I’ve been predicting the collapse of the Mexican Nation-State since 2006. It turns out that was a bit premature. But with violence flaring, the potential for collapse in Mexico is once again in the headlines. Oil production continues to fall, border violence is up, and the government is preparing for a showdown with the drug cartels. I’ll argue below that the government will keep the wheels on through 2009, but that the Mexican state will collapse shortly thereafter, ushering in the beginning of the end of the Nation-State.
It’s been difficult to read a paper or watch the news recently without hearing about the growing troubles in Mexico. The US military’s Joint Forces Command issued their Joint Operating Environment 2008 report recently that listed Mexico and Pakistan as the most likely states to collapse in the immediate future (PDF, see p.35 for analysis of Mexico). Even 60 minutes ran a segment about the rising drug violence.
Of course, readers are probably already aware that a root cause of the problems in Mexico is the precipitous decline of Mexican oil production and an even faster decline in the level of oil exports. Add to that declining remittance incomes being sent home by migrant workers in America, declining tourist revenues, and lower revenue per barrel of oil exported, and the Mexican state is experiencing a severe financial crunch.
While the fiscal stability of the Mexican state is impacted by continually declining oil production and oil exports that are declining even faster, this impact is mitigated to some extent because PEMEX hedged the majority of its oil production through 2009 at roughly $70/barrel. Depending on the price of oil in 2010, Mexican oil revenues stand to drop off a cliff as PEMEX loses hedge coverage.
Does this mean the Mexican state is finished? The current crack-down by the Mexican military and federal police is, I think, best seen as a last-ditch effort to save the state. But it is also evidence that, by the very existence of this pitched battle, the state retains enough viability to pose a threat, and therefore to be targeted.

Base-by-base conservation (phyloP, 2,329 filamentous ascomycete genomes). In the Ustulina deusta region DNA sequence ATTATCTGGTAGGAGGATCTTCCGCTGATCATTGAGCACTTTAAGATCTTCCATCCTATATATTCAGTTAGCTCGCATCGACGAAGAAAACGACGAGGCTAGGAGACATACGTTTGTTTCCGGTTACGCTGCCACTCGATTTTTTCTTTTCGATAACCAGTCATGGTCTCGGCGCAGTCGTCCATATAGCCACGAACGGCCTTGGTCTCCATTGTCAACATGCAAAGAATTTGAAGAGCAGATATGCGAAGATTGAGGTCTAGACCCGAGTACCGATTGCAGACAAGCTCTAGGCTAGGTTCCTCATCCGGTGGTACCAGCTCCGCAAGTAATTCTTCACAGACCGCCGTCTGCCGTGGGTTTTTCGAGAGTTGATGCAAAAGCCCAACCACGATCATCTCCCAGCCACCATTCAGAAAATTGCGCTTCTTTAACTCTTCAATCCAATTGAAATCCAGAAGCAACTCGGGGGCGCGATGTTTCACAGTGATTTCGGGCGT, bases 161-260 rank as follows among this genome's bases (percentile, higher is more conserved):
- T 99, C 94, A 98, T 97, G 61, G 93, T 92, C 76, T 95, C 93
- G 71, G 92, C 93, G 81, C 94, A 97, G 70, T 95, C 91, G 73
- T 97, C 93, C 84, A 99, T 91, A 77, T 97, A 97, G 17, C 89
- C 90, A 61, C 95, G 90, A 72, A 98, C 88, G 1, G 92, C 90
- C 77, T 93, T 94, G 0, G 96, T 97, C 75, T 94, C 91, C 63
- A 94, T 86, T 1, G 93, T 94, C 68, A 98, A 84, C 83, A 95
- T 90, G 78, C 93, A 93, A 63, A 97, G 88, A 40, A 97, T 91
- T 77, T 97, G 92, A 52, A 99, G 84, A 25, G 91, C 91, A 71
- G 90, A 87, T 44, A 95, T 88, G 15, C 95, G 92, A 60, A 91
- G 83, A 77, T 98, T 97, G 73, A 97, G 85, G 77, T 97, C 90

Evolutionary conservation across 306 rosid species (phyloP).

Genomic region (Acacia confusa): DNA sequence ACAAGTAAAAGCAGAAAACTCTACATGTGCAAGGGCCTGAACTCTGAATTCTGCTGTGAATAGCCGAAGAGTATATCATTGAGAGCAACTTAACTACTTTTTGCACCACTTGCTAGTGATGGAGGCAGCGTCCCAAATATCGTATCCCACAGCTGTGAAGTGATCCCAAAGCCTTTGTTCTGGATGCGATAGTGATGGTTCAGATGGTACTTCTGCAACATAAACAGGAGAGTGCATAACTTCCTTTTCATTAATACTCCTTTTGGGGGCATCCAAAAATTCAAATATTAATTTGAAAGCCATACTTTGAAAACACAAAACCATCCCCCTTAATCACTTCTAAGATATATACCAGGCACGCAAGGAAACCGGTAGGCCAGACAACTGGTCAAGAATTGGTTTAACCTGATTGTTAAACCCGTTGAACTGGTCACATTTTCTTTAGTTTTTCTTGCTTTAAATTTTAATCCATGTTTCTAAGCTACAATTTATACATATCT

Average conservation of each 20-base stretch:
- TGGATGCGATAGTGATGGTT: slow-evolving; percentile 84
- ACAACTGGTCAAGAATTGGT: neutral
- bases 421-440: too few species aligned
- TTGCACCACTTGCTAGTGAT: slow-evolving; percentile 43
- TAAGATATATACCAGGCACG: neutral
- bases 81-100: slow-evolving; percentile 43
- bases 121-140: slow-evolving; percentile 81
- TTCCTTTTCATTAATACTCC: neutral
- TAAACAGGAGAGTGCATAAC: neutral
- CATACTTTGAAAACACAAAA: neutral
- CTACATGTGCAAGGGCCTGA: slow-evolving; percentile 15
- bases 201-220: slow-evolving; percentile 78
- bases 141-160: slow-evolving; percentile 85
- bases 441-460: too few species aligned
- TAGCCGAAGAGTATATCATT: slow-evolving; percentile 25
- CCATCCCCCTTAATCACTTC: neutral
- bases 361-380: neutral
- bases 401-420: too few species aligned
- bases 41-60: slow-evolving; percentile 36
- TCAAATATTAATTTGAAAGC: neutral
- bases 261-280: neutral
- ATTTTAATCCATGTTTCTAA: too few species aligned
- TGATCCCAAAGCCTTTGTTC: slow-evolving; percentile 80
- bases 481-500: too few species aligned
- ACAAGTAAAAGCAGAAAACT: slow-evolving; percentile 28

In military theory, pitched battles are only consciously joined by both sides when both have an incentive to risk the main body of their force—-either because they think they can win a decisive victory or because they are running out of the political, logistical, or economic ability to sustain their army in the field and must seek a decisive action while they can.
Clearly the drug cartels smell blood—-and tactics like forcing the resignation of the Juarez police chief by killing one or more police officers every 48 hours demonstrate their desire for a decisive engagement. Additionally, the motivation behind a recent truce among rival drug cartels may be to facilitate a joint offensive against the government.
In my opinion, the Mexican government is seeking a pitched battle for the second reason—with their oil hedges only in place through 2009, and with oil production, remittance income, and tourism dollars poised to continue a sharp decline, the state may not have much more than a year of financial viability in which to cripple the drug cartels.
While a pitched battle may be politically expedient for the state, I think the cartels are too widespread and deeply ingrained to be defeated militarily. Salvation for the Mexican state will require regaining the long-term ability to compete with the cartels as a provider of social order and economic activity—-something that cannot be gained on the battlefield. At a minimum, in order to finance its ongoing viability, the state needs significantly higher oil prices to increase export revenue or a rapid recovery in the US to generate an increase in remittance income. Given the current economic climate, the occurrence of both of these seems highly unlikely—-there is simply no way of knowing where the tipping point lies, whether either one of these factors, or both, can save the Mexican state from eventual collapse. And without a renewed fiscal foundation, the eventual collapse of the Mexican state seems inevitable…